Given the bankruptcy of our political class—including amoral politicians such as Hillary Clinton, who is denouncing the TPP during the presidential campaign but whose unwavering service to corporate capitalism assures her fealty to her corporate backers—the trade agreement has a good chance of becoming law. And because the Obama administration won fast-track authority, a tactic designed by the Nixon administration to subvert democratic debate, President Obama will be able to sign the agreement before it goes to Congress.

The TPP, because of fast track, bypasses the normal legislative process of public discussion and consideration by congressional committees. The House and the Senate, which have to vote on the TPP bill within 90 days of when it is sent to Congress, are prohibited by the fast-track provision from adding floor amendments or holding more than 20 hours of floor debate. Congress cannot raise concerns about the effects of the TPP on the environment. It can only vote yes or no. It is powerless to modify or change one word.

There will be a mass mobilization Nov. 14 through 18 in Washington to begin the push to block the TPP. Rising up to stop the TPP is a far, far better investment of our time and energy than engaging in the empty political theater that passes for a presidential campaign.

“The TPP creates a web of corporate laws that will dominate the global economy,” attorney Kevin Zeese of the group Popular Resistance, which has mounted a long fight against the trade agreement, told me from Baltimore by telephone. “It is a global corporate coup d’état. Corporations will become more powerful than countries. Corporations will force democratic systems to serve their interests. Civil courts around the world will be replaced with corporate courts or so-called trade tribunals. This is a massive expansion that builds on the worst of NAFTA rather than what Barack Obama promised, which was to get rid of the worst aspects of NAFTA.”

The agreement is the product of six years of work by global capitalists from banks, insurance companies, Goldman Sachs, Monsanto and other corporations.

“It was written by them [the corporations], it is for them and it will serve them,” Zeese said of the TPP. “It will hurt domestic businesses and small businesses. The buy-American provisions will disappear. Local communities will not be allowed to build buy-local campaigns. The thrust of the agreement is the privatization and commodification of everything. The agreement has built within it a deep antipathy to state-supported or state-owned enterprises. It gives away what is left of our democracy to the World Trade Organization.”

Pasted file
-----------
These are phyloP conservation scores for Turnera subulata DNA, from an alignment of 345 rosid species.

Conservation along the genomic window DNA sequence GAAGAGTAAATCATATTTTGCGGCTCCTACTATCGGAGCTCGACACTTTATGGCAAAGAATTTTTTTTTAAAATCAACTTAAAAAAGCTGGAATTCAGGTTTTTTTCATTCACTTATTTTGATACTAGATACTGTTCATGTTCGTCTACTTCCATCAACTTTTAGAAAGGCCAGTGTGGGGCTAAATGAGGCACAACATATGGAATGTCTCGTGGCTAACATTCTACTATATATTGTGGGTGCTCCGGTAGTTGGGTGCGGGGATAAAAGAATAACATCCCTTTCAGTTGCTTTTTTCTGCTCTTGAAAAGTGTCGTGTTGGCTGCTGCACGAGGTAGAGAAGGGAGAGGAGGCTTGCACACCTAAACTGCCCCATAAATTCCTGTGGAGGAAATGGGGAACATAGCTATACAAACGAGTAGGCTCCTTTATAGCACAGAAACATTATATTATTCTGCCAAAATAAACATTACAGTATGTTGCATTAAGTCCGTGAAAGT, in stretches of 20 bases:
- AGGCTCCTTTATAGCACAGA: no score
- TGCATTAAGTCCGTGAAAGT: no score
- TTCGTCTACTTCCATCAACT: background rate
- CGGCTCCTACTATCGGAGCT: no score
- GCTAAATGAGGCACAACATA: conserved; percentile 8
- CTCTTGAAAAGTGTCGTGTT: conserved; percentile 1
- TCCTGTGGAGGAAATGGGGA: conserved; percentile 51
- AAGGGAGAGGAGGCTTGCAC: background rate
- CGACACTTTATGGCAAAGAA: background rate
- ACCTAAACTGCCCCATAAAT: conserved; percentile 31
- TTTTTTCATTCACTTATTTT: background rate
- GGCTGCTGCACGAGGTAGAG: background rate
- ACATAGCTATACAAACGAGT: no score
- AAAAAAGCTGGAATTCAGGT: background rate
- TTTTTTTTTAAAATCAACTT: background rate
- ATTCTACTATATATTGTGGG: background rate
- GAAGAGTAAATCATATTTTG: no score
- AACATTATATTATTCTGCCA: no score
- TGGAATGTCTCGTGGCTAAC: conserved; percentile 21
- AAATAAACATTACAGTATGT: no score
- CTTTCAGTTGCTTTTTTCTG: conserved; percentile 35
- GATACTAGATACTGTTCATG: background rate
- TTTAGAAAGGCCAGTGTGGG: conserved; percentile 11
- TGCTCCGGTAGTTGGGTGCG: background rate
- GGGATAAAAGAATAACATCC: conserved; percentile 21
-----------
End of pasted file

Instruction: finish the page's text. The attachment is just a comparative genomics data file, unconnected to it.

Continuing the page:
The economist David Rosnick, in a report on the TPP by the Center for Economic and Policy Research (CEPR), estimated that under the trade agreement only the top 10 percent of U.S. workers would see their wages increase. Rosnick wrote that the real wages of middle-income U.S. workers (from the 35th percentile to the 80th percentile) would decline under the TPP. NAFTA, contributing to a decline in manufacturing jobs (now only 9 percent of the economy), has forced workers into lower-paying service jobs and resulted in a decline in real wages of between 12 and 17 percent. The TPP would only accelerate this process, Rosnick concluded.

“This is a continuation of the global race to the bottom,” Dr. Margaret Flowers, also from Popular Resistance and a candidate for the U.S. Senate, said from Baltimore in a telephone conversation with me. “Corporations are free to move to countries that have the lowest labor standards. This drives down high labor standards here. It means a decimation of industries and unions. It means an accelerated race to the bottom, which we must rise up to stop.”

“In Malaysia one-third of tech workers are essentially slaves,” Zeese said. “In Vietnam the minimum wage is 35 cents an hour. Once these countries are part of the trade agreement U.S. workers are put in a very difficult position.”